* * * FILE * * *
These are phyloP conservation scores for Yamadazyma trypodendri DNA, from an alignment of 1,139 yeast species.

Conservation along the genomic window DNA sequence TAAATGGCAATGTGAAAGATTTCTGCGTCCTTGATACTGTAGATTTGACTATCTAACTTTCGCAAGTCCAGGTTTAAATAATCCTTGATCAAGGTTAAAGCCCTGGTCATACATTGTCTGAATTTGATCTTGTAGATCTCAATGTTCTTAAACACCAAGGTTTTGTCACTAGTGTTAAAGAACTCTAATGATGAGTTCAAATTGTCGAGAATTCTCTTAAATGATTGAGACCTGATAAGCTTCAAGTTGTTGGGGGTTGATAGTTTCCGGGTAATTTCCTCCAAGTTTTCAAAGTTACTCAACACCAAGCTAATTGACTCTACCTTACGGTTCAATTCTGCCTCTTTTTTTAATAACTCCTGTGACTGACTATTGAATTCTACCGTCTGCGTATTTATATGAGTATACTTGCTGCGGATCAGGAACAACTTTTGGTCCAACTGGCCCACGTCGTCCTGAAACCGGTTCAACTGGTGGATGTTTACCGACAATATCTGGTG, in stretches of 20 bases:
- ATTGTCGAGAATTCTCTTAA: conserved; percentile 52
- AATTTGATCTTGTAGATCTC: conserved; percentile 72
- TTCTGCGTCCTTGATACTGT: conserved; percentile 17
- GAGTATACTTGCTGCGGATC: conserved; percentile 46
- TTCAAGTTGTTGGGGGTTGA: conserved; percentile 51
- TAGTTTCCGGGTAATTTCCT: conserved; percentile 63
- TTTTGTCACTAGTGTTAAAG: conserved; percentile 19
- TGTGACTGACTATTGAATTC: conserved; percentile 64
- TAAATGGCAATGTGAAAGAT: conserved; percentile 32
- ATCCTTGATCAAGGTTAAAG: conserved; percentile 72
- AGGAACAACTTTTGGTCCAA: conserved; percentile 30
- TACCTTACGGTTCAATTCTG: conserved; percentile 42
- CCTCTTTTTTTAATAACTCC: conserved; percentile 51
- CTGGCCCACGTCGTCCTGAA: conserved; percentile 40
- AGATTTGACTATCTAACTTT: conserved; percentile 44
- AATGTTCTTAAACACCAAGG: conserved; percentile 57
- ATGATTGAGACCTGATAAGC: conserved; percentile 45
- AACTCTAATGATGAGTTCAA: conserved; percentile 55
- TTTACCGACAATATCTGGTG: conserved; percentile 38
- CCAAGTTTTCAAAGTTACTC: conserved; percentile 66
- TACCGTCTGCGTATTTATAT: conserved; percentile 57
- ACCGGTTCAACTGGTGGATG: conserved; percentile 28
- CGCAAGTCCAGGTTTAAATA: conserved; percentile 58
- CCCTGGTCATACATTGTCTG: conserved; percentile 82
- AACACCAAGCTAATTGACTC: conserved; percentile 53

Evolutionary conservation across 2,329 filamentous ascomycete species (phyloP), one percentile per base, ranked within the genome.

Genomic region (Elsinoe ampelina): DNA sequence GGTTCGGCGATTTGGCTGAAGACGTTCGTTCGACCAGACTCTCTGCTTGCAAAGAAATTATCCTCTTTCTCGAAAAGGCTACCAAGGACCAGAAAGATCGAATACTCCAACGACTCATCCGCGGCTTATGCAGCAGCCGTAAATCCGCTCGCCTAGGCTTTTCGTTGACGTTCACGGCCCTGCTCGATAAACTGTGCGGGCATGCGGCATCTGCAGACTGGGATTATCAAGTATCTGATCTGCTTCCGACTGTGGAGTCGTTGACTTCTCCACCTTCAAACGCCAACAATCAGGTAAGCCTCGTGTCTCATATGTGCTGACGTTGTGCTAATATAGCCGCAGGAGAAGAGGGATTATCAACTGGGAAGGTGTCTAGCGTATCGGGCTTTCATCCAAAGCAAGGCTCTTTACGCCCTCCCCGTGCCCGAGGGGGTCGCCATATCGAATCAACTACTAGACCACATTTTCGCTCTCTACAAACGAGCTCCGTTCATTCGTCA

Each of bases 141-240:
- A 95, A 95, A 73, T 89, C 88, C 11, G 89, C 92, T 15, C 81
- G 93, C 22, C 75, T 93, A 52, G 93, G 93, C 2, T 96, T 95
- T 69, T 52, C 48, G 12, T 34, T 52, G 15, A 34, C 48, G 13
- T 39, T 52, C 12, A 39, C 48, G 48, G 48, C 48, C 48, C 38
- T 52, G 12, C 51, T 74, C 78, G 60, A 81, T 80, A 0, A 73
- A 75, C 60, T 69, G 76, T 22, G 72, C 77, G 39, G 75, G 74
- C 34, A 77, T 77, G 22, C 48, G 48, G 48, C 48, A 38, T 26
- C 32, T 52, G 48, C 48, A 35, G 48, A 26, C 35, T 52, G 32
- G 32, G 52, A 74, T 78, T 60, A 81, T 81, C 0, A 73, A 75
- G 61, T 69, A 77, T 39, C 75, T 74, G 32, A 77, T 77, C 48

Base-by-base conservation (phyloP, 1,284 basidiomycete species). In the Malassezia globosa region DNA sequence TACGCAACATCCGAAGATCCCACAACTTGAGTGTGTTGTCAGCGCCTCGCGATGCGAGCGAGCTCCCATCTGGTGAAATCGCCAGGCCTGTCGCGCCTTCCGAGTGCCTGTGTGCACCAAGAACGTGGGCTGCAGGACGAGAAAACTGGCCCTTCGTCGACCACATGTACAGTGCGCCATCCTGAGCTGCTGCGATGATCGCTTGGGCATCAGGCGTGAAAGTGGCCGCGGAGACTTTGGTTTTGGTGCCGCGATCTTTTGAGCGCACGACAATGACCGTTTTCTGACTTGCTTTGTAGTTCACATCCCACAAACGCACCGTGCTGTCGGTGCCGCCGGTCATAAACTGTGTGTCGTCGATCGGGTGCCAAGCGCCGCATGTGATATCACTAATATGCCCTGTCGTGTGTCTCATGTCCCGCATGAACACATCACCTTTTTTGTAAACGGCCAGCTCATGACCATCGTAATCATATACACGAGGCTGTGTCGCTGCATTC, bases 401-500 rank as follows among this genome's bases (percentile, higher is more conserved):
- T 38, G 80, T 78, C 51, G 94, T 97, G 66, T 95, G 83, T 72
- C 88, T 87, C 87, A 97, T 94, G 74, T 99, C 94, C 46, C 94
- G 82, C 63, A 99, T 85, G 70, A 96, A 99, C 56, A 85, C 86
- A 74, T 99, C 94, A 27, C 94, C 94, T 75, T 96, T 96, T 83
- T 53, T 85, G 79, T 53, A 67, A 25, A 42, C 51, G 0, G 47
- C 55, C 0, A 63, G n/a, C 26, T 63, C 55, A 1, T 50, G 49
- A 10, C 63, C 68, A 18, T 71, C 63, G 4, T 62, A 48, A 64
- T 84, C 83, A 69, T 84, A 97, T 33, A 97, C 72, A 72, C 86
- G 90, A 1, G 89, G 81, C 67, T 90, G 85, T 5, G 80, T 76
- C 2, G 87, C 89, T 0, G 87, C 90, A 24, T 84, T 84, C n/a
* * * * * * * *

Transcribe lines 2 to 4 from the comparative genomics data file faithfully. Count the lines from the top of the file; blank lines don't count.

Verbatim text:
Conservation along the genomic window DNA sequence TAAATGGCAATGTGAAAGATTTCTGCGTCCTTGATACTGTAGATTTGACTATCTAACTTTCGCAAGTCCAGGTTTAAATAATCCTTGATCAAGGTTAAAGCCCTGGTCATACATTGTCTGAATTTGATCTTGTAGATCTCAATGTTCTTAAACACCAAGGTTTTGTCACTAGTGTTAAAGAACTCTAATGATGAGTTCAAATTGTCGAGAATTCTCTTAAATGATTGAGACCTGATAAGCTTCAAGTTGTTGGGGGTTGATAGTTTCCGGGTAATTTCCTCCAAGTTTTCAAAGTTACTCAACACCAAGCTAATTGACTCTACCTTACGGTTCAATTCTGCCTCTTTTTTTAATAACTCCTGTGACTGACTATTGAATTCTACCGTCTGCGTATTTATATGAGTATACTTGCTGCGGATCAGGAACAACTTTTGGTCCAACTGGCCCACGTCGTCCTGAAACCGGTTCAACTGGTGGATGTTTACCGACAATATCTGGTG, in stretches of 20 bases:
- ATTGTCGAGAATTCTCTTAA: conserved; percentile 52
- AATTTGATCTTGTAGATCTC: conserved; percentile 72